However, both Apple and HTC used larger pixels (HTC calls them UltraPixels) on the image sensor to capture more light instead of packing a bunch of smaller pixels on it. This approach was designed to capture better low-light photos, a situation where smartphones are frequently used — think parties, nightclubs or weddings. Add in f/2.0 aperture and HTC says this results in capturing 300% more light than typical smartphone cameras.
The HTC One M8 continues in this tradition, but adds a second rear-facing camera dedicated to capturing depth data. The payoff is the unique ability to snap a photo, review it in the smartphone, then touch anywhere on the image and have the HTC One M8 instantly refocus the photo on the new spot. I spent an afternoon playing with this feature, and it works very well.
In terms of overall photo performance, the camera did reasonably well on low-light photos during the course of my HTC One review period (using HDR improved results considerably), but the lower resolution does mean that if you take a landscape shot and try to crop and zoom, it’s likely to be pixelated.
HTC One Review: HTC One M8 Specs
- 5-inch Super LCD display at 1920 x 1080 (full HD) resolution, 441 ppi
- Quad-core Qualcomm (QCOM) Snapdragon 801 CPU at 2.3 GHz and 2GB RAM
- 16/32 GB storage (expandable with microSD card)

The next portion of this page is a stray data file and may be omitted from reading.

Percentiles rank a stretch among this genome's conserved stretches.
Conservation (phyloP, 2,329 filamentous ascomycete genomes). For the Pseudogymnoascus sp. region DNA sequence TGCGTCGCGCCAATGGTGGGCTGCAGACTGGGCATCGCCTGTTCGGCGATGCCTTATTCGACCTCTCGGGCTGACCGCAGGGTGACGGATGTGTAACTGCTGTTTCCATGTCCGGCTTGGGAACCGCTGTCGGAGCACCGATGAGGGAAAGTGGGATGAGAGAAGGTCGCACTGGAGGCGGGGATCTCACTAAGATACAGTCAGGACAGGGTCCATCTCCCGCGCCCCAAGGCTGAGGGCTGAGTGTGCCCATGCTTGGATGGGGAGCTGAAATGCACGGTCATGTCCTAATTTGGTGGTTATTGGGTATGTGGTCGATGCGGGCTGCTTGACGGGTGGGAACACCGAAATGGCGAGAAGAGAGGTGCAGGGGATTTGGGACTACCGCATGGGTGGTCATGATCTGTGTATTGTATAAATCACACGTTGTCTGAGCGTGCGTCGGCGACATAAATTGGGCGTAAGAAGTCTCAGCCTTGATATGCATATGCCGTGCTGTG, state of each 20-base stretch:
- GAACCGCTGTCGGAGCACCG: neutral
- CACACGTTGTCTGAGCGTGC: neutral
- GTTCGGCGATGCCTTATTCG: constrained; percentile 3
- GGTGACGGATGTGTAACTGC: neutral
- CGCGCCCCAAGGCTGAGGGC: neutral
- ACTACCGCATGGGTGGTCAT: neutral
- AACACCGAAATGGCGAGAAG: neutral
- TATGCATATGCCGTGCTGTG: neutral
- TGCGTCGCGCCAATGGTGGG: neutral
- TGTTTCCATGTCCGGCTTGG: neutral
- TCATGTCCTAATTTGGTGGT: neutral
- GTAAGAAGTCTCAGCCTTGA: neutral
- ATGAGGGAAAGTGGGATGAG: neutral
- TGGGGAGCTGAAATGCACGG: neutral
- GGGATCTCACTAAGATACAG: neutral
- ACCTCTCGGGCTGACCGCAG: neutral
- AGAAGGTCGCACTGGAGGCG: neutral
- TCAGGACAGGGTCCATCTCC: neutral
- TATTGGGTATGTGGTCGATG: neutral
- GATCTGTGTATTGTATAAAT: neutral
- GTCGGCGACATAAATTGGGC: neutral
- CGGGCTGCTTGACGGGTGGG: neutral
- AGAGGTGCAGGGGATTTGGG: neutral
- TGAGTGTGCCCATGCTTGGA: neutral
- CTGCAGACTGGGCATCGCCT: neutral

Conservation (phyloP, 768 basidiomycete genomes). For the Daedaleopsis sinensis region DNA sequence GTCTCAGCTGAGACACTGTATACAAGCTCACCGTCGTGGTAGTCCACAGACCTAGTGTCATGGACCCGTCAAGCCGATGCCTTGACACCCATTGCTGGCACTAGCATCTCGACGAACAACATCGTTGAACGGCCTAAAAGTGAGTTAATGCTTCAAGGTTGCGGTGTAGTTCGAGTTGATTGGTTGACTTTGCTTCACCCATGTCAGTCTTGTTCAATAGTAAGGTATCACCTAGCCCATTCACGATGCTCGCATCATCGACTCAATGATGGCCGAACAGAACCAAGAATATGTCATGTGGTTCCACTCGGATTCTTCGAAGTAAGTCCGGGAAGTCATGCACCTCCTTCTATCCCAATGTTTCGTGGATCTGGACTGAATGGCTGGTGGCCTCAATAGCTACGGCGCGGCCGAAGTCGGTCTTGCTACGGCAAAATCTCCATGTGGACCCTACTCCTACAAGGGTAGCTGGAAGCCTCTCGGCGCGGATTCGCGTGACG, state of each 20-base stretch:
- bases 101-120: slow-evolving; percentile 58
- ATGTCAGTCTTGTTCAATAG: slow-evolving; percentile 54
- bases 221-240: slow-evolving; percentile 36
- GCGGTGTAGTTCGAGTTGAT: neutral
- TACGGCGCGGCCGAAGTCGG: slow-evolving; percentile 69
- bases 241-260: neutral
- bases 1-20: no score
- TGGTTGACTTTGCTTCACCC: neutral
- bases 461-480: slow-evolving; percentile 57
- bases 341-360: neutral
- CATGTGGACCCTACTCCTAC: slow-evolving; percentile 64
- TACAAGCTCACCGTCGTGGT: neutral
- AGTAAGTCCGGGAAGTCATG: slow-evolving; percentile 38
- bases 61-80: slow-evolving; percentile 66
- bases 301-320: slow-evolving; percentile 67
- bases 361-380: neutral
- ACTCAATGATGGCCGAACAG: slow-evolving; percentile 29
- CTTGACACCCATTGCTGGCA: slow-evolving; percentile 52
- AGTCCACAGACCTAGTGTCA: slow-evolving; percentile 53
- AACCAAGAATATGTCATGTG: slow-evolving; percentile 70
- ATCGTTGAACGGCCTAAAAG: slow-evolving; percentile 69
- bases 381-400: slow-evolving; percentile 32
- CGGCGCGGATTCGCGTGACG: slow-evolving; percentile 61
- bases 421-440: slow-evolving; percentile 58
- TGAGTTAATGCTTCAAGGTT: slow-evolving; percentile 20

- Dual 4MP rear-facing cameras with dual LED flash, 5MP font-facing camera
- Wi-Fi 802.11a/b/g/n/ac, Bluetooth 4.0, microUSB
- 2600 mAh Li-Po battery (non-removable) rated at up to 20 hours talk time
- Weight 5.64 oz
- Runs Android 4.4 (KitKat) and HTC Sense 6 UI
- Available in Amber Gold, Gunmetal Gray and Glacial Silver (HTC One review unit was gray)
- Currently selling at $199 on contract at most carriers
HTC One Review: Conclusion
HTC should have done better than it did in that sales battle against Samsung last year.
This year’s HTC One M8 again outshines the Galaxy S5 in the appearance department, and HTC has eliminated one Galaxy advantage by also offering a microSD card slot for cheap storage expansion.
However, Samsung hasn’t been sitting still. The Galaxy S5 may still be made of plastic, but it’s better looking plastic than last year, and Samsung has added features like fingerprint scanning and a heart rate monitor that appeal to a crowd showing increasing interest in fitness tracking. The HTC One M8 does use its existing sensors to integrate with a FitBit app, but it lacks the Galaxy S5’s specialized sensors.
That being said, I prefer HTC’s Sense to Samsung’s custom UI, and on the HTC One M8, Blinkfeed is particularly attractive.
My guess is we’re likely to see a repeat of last year where despite a wave of positive HTC One review results, Samsung’s momentum and marketing might keep the Galaxy S5 firmly on top of the Android heap.
But if you’re in the market for an Android flagship that offers great performance and the closest thing to an Apple design aesthetic you’ll find outside of Cupertino, the HTC One M8 is well worth considering.
As of this writing, Brad Moon did not hold a position in any of the aforementioned securities.